Does the Vision Pro require a computer or phone?

A developer points to a Mac screen while a Vision Pro rests on the desk.

The Vision Pro is an exciting new headset that Apple calls a spatial computer, but you might be wondering if the computing really happens on this compact device or if it needs to connect to a computer or a phone for processing. That’s a fair question to ask since many AR and VR devices require a separate device for power and computing.

The Vision Pro and the Apple ecosystem

Spatial FaceTime on Apple Vision Pro headset
You can still FaceTime friends, family, and co-workers in the Vision Pro. Apple / Apple

So, how does the Apple Vision Pro work, and what’s needed to use it as a spatial computer? The good news is this $3,500 device is complete right out of the box. You don’t need to buy an iPhone or a Mac to use it. It has an M2 processor inside, uses hand gestures for controls, and the entire operating system is self-contained.

This differs from some VR headsets that require the performance of a gaming PC with a fast, discrete graphics card to handle the processing demands of two high-resolution screens. For example, the Valve Index and Varjo Aero won’t work without a computer. There are other standalone VR headsets like the Meta Quest 3 that share more in common with the Vision Pro by using low-power processors like the Qualcomm Snapdragon XR2 Gen 2 chip.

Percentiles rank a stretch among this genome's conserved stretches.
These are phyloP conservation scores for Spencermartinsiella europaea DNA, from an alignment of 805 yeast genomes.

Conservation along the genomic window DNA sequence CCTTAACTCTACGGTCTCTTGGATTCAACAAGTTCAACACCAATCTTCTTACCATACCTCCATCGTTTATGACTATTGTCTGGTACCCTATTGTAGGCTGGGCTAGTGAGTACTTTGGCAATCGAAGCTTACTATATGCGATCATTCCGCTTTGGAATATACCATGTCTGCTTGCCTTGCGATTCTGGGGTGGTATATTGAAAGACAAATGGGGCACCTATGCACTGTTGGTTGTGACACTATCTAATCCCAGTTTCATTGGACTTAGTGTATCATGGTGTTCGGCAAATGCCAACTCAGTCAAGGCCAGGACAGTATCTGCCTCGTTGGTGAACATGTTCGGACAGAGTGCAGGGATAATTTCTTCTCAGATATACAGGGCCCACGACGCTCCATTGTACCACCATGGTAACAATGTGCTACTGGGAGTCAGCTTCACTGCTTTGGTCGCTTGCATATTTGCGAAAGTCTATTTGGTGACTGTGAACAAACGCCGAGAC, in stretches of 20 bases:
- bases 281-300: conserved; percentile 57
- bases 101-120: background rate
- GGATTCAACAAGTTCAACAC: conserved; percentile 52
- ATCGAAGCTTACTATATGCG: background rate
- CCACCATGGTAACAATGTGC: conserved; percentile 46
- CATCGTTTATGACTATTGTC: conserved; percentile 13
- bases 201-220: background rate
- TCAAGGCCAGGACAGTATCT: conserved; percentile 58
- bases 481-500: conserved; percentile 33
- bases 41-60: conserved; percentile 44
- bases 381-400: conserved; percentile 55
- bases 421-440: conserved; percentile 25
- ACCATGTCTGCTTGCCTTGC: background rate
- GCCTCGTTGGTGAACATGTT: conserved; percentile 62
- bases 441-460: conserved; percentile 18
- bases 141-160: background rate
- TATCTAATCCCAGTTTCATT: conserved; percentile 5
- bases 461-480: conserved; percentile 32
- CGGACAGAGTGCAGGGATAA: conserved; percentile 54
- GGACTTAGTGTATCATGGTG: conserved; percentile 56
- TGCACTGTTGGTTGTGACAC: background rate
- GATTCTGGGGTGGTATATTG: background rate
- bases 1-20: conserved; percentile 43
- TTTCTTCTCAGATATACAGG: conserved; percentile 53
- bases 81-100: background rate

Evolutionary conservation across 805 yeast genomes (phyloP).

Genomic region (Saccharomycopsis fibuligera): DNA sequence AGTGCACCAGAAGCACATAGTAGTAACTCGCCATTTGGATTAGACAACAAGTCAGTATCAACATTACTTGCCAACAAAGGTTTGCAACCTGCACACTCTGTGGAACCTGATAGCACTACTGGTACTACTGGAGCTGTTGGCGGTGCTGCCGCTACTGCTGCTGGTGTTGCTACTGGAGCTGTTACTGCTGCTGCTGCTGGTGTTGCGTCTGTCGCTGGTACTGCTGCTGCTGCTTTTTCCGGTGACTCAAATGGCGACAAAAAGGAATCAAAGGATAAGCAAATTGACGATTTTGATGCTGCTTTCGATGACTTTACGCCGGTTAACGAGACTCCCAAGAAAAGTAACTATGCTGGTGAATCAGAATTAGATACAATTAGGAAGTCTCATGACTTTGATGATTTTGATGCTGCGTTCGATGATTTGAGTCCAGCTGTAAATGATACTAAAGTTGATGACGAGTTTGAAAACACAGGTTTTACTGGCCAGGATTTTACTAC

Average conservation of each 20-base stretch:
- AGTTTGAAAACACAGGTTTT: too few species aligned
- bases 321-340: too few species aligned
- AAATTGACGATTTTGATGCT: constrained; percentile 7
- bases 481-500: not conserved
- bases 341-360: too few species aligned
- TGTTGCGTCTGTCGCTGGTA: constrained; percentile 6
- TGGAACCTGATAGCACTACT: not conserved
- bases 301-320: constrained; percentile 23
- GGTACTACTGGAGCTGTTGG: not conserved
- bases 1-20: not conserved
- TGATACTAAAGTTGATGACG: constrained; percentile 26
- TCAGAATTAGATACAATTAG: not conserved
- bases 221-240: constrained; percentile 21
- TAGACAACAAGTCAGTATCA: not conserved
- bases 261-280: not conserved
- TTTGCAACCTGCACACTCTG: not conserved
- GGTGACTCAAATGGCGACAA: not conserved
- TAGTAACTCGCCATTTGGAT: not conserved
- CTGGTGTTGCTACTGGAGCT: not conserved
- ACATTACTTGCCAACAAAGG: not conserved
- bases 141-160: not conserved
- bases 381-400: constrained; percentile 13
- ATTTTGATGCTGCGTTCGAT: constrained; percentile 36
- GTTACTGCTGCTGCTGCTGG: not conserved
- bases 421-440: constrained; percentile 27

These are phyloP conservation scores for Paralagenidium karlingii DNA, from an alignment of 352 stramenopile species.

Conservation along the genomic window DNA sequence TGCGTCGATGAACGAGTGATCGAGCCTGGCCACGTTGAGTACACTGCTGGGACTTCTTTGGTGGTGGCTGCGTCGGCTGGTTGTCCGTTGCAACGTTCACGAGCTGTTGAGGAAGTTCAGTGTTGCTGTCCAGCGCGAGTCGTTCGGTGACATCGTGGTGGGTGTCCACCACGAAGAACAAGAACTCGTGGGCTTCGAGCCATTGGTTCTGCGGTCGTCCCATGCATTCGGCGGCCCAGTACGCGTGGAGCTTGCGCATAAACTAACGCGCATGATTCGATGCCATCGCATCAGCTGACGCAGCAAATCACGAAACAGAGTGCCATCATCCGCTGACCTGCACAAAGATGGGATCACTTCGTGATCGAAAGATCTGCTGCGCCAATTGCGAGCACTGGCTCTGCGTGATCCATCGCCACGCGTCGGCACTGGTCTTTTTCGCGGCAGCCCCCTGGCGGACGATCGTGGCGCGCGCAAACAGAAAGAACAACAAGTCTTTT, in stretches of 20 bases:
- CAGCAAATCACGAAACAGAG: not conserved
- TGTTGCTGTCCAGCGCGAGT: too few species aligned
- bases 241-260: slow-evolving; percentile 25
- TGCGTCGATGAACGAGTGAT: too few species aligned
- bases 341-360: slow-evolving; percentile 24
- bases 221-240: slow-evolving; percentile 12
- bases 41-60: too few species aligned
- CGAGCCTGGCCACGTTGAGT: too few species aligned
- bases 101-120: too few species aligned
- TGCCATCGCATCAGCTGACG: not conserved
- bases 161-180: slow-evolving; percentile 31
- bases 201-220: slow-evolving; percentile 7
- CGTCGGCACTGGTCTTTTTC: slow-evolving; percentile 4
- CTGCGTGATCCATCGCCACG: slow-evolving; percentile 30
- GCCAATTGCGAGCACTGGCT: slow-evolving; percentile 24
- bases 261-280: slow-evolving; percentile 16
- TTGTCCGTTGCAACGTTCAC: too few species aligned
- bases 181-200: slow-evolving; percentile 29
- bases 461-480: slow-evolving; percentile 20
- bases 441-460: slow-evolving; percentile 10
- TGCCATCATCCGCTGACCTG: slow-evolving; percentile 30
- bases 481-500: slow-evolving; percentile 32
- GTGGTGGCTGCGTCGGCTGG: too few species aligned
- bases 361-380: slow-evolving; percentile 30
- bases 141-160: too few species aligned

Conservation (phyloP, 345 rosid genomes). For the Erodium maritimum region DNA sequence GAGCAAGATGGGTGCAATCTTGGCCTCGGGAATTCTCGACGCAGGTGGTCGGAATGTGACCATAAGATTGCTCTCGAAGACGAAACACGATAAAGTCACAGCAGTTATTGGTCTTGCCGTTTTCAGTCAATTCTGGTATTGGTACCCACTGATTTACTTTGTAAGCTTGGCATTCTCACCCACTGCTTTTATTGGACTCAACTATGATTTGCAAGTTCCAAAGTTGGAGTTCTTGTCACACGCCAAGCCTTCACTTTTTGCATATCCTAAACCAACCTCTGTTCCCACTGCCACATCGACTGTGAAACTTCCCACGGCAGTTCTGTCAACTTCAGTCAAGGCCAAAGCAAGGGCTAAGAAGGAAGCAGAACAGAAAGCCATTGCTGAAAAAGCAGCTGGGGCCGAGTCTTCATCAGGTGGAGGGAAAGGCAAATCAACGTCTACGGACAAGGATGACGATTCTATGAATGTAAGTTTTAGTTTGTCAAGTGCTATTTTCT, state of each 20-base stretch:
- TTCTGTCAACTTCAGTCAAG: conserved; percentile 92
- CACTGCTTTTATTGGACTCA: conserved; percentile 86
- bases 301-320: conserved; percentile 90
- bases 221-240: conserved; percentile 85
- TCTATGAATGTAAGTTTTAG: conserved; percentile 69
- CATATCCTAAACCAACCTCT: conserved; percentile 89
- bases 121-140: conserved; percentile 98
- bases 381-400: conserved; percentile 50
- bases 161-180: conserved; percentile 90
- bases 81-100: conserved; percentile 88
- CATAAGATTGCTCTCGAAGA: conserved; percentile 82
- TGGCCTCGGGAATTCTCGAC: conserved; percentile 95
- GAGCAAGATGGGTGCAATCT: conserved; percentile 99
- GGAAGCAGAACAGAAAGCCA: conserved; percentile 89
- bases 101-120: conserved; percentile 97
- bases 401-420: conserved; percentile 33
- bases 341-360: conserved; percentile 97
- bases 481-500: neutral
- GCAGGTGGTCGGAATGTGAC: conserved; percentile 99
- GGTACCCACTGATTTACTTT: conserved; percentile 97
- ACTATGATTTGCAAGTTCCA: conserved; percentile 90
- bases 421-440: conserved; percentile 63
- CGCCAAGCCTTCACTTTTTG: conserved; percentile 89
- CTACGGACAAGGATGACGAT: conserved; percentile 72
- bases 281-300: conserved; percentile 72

Most smart glasses also need to be connected to a phone to enable all the features. The Ray-Ban Meta Smart Glasses can record video without a phone, but have to connect to answer calls, transfer images, and use Meta AI. Smart glasses like the Xreal Air 2 must be connected to a phone or other device to get power and a video signal.

Vision Pro with a Mac

A man wearing the Vision Pro looking at virtual screens.

The Vision Pro is a complete spatial computer in itself, but it doesn’t run macOS. That means you might still want to connect your Mac or MacBook, especially for faster typing and productivity. Apple lets you see your Mac desktop in a Vision Pro window, like a remote desktop app. It can mirror the window, allowing you to control it fully — though you can’t extend the window as you would with an external monitor. As a sidenote, you can also opt for connecting a wireless Bluetooth keyboard instead.

So, if you’re using your Vision Pro and wish you could open an app that’s not yet available in the Vision App Store, you can still use it while wearing the headset by connecting to your computer. That means your headset can run iPhone and iPad apps, native Vision Pro apps, and macOS apps via your Mac.

TThe Vision Pro does require an external battery pack, which comes bundled with the Vision Pro.

If you do own other Apple products, you can get a head start on enjoying the Apple ecosystem. When you set up your Vision Pro, you can sign into iCloud to access your photo library, music playlists, contacts, and messages, just like you can on an iPhone or a Mac.

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Courtesy by: Digital Trends

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